North Dakota Emergency Medical Services Association

October Monthly Newsletter

 

 

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Daring Greatly

I was having trouble coming up with what I could say to you during this time before Rural EMS Counts has decided what to measure and while we are still defining the project.  The universe sent me a message through Mona Thompson’s talks on building a culture of resiliency, the SW EMS conference, and the podcasts I listen to including Unlocking Us with Brene Brown.  So now I’ll get over my fear of this being too soft and gushy for a newsletter and tell you how I think personal vulnerability and asking for help are two of the most important parts of making Rural EMS Counts a project of value.



At Mona’s talk, she bravely shared her story about near burnout due to stress and what she needed after going on a call where a person close to her died.  At that time, Mona kept caring for the other people around her but she did not take time to care for herself.  She really needed someone to help, but she couldn’t at that time find a way to ask.  Now Mona is showing up and showing others what people in that situation might need from their organization and coworkers.  If you haven’t yet, you can watch Mona’s daring greatly as Brene Brown would call it during her presentation at ndemsa.org.




At the SW conference over the past weekend, when a speaker would ask a question, the audience stayed quiet.  The speakers may have been wondering, “Is everyone sleeping?  Do they know this?  Are we connecting? Is learning happening?”   It is always safest to stay quiet.  You can never be wrong.  But what if your question or your “mistake” could help everyone learn?  Speaker Howard Walth made each of us triage patients in front of the entire audience.  It was scary, but everyone’s confidence grew with each answer that was shouted out.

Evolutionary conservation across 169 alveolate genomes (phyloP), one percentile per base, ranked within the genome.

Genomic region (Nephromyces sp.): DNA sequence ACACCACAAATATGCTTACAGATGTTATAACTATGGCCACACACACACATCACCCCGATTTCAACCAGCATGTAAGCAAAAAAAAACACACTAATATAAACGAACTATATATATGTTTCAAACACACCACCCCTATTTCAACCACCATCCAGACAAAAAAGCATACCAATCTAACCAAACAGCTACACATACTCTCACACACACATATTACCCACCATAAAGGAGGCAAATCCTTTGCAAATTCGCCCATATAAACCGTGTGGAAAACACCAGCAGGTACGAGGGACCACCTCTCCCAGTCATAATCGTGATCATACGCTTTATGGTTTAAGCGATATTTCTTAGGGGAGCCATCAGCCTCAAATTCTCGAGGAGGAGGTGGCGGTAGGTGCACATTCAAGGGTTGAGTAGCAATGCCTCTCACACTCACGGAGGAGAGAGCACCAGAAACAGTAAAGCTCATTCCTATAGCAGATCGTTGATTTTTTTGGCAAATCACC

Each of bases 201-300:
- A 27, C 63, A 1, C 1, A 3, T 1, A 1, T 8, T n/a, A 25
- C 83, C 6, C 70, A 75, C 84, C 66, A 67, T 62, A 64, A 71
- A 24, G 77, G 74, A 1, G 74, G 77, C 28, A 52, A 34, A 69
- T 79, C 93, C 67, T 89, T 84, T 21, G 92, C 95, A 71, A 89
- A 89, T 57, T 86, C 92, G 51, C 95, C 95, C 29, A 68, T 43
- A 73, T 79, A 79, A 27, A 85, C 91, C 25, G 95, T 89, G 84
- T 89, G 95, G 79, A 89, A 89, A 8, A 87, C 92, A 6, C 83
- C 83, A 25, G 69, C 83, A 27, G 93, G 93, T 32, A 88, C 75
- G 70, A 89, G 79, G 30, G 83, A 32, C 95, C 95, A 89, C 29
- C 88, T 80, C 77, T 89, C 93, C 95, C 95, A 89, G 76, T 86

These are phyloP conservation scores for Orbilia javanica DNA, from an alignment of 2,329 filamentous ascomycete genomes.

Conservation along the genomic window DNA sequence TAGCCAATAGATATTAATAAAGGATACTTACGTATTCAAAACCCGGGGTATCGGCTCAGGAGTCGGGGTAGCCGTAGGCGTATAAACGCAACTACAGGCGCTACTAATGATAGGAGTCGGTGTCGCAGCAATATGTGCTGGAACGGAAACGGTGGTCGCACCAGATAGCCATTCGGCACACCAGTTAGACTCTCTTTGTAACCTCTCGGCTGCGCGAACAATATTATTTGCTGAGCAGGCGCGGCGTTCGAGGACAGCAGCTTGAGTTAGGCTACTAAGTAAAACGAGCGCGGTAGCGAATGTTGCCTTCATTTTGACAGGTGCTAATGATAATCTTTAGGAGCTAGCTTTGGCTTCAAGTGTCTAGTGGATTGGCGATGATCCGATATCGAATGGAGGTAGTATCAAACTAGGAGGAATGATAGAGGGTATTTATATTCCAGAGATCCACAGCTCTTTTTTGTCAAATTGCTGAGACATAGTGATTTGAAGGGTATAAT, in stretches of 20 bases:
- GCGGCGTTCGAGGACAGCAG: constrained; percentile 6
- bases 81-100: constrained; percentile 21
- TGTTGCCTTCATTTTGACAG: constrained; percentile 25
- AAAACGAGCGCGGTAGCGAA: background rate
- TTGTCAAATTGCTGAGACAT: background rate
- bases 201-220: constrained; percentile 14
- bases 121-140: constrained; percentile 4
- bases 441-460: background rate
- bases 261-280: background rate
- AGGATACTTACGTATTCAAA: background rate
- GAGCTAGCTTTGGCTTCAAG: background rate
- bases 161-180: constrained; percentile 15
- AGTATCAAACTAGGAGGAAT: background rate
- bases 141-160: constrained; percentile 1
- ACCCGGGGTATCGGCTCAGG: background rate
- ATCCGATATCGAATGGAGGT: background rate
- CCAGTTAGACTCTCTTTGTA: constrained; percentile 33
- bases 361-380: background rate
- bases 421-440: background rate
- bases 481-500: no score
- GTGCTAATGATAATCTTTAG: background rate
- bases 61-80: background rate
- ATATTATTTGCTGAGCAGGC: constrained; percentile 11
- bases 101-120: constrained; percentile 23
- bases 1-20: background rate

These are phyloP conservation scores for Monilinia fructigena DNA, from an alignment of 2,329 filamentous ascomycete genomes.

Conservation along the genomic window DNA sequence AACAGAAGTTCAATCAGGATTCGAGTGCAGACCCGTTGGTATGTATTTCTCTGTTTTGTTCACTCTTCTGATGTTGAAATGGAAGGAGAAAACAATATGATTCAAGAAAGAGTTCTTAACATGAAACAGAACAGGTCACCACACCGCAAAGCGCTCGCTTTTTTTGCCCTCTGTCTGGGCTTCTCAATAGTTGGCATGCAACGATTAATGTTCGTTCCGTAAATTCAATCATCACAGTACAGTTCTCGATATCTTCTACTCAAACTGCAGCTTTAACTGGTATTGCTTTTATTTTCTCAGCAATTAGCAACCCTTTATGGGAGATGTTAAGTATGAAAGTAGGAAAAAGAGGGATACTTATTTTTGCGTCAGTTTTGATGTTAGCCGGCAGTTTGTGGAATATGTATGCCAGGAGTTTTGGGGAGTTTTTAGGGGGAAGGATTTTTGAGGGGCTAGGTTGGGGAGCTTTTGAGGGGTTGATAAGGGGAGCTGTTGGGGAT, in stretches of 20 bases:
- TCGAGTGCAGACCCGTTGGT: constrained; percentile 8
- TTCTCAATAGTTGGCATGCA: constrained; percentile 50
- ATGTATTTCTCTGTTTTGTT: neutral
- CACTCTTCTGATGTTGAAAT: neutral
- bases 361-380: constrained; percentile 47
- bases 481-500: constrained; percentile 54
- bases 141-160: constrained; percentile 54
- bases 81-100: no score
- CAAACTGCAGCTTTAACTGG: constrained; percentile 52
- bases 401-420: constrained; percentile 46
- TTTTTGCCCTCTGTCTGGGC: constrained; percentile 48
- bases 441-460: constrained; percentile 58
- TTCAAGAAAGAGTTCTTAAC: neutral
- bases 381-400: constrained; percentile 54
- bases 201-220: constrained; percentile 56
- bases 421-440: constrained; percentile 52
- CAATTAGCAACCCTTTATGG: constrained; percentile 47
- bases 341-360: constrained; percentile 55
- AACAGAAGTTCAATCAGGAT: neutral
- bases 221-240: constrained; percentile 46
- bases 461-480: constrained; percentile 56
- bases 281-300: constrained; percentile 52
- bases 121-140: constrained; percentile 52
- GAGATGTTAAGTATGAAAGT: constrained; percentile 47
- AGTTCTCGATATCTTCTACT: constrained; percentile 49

Rural EMS Counts is still in the middle of the project.  What it is and what it could be.  Brene Brown says, “The MIDDLE is messy, but it's also where the MAGIC happens.”  By the measures taking a while to come out, there has been more time to engage with EMS in what they are feeling right now.  But in this time, I need your help.  I need people to dare greatly.  Show up.  Ask for what you need.  Speak your truth and listen to others.  If you aren’t comfortable doing a stroke assessment because you have one stroke patient a year, say it.  If you are the person that needs help with a skill, ask for it.  If your agency culture is not good, bring forward some actionable ideas that you think could improve it. And for those in leadership positions, assume noble intent.  Loyal dissenters are great.  If you need anything that could help improve the care we provide to our citizens, now is the time to ask.